Yesterday was the annual press lunch for the Mandarin Oriental Group, which celebrated its fiftieth anniversary this month by wrapping Helen Mirren in a scarlet ballgown and flying her to Hong Kong for a party. Dozens of journalists chowed down at Bar Boulud on beef with bone marrow and entremêt au chocolat et framboise.
Business seems strong for the company, which is opening in four locations next year (from Morocco to China), but I spoke to one general manager who had had a slightly more torrid time of late.
Adriaan Radder, GM of Mandarin Oriental Washington DC (pictured above), said that his hotel had been badly hit by the government shutdown: ‘We lost $250,000 in bookings over the sixteen days. Occupancy, normally above 90 per cent, went as low as 30, 40 per cent.’ He was quick to add that everything from local coffee shops to the Mandarin had been affected.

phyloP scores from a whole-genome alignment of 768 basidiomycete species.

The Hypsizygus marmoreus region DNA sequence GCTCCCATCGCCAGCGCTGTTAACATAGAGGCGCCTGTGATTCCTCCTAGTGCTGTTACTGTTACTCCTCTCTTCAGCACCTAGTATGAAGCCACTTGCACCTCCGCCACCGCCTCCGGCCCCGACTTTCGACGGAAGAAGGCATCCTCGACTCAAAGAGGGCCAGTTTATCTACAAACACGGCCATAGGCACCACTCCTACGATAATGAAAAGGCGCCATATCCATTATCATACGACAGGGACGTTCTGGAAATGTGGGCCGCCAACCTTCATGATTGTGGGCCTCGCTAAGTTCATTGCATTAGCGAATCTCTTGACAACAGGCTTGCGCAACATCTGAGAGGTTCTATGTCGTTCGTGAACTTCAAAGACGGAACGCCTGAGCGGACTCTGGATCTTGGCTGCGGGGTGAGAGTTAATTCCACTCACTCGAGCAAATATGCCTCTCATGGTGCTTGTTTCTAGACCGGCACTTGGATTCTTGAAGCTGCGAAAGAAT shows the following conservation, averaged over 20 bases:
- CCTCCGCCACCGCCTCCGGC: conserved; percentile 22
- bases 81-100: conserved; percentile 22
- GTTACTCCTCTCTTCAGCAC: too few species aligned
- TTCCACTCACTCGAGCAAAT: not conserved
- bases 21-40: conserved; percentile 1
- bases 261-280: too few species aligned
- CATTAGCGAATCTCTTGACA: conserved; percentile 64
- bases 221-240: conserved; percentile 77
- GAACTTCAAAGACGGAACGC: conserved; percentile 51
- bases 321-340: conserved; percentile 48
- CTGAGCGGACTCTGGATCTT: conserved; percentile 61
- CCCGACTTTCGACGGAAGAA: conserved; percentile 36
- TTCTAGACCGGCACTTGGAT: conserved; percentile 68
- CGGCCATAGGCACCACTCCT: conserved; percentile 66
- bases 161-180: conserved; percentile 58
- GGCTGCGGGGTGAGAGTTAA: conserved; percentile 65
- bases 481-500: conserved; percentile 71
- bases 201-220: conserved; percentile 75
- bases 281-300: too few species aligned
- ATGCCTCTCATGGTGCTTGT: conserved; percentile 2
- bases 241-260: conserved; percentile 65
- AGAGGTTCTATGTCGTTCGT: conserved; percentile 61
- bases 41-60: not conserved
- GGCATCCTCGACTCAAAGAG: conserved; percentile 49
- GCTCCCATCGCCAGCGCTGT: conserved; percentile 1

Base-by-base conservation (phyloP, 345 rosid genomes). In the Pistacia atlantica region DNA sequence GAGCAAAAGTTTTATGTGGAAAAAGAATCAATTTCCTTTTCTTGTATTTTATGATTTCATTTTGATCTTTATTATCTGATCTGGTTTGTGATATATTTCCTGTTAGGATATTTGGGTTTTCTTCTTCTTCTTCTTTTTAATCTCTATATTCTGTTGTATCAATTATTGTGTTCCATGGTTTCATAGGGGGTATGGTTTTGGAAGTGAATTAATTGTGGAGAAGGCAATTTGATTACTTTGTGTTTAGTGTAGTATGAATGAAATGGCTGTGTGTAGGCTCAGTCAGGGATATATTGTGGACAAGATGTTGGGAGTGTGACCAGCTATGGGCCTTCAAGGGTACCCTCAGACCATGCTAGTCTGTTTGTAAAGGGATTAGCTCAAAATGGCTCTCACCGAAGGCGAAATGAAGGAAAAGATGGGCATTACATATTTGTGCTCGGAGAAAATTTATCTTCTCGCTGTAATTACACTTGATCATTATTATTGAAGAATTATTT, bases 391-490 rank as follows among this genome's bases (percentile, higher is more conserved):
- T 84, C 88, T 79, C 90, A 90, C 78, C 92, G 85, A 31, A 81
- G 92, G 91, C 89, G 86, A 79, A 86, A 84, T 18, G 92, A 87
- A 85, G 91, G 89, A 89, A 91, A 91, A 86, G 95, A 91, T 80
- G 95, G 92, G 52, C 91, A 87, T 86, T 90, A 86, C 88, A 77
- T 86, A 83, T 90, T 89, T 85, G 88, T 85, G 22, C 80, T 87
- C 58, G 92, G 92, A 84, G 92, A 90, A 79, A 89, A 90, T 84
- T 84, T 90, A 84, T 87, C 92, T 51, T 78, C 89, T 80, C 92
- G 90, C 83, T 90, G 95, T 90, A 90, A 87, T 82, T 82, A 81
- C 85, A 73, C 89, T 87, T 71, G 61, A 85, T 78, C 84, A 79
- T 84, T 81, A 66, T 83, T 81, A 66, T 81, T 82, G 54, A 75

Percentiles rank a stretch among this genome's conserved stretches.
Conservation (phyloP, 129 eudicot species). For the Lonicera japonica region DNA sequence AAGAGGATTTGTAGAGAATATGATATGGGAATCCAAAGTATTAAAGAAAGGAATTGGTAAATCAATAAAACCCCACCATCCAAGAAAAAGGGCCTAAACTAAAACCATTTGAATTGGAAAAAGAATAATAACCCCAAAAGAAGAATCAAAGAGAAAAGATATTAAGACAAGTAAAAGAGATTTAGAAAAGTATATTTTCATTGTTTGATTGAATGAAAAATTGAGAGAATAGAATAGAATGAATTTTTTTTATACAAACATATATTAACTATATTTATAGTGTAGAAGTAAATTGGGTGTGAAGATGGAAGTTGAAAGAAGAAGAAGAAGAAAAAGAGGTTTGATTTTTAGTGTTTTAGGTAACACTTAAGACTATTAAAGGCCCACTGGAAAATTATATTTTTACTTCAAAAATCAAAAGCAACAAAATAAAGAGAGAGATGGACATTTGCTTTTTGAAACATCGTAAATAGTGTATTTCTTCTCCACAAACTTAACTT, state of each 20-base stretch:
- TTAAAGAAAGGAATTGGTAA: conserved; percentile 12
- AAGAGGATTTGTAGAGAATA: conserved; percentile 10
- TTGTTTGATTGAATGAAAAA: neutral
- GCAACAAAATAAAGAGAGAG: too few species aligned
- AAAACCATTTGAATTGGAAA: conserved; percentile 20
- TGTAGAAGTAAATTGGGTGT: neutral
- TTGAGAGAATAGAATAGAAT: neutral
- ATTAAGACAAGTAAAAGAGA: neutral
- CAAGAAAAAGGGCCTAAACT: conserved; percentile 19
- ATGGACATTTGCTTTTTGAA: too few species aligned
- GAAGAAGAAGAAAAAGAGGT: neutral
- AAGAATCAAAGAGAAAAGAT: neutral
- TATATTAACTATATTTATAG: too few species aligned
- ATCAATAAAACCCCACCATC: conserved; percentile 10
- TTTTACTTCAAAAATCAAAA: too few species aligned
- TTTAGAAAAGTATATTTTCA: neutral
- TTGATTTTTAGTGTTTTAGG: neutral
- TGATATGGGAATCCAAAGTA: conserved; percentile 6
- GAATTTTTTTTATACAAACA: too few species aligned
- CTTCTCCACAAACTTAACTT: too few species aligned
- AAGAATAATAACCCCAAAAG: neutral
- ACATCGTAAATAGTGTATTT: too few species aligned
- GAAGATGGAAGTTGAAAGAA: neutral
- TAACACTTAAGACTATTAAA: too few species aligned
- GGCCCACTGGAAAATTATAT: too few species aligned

Lars Wagner, GM of Mandarin Oriental Geneva, said the expensive Swiss franc had hit bookings at his property, while the cheap yen had been good for Anthony Costa at Mandarin Oriental Tokyo.
Pictured above: The Empress Lounge at Mandarin Oriental Washington DC
Given that luxury brands have weathered the economic storm better than most others – indeed, have thrived, with expansion into emerging markets – it seems only the effective shutdown of a city can halt them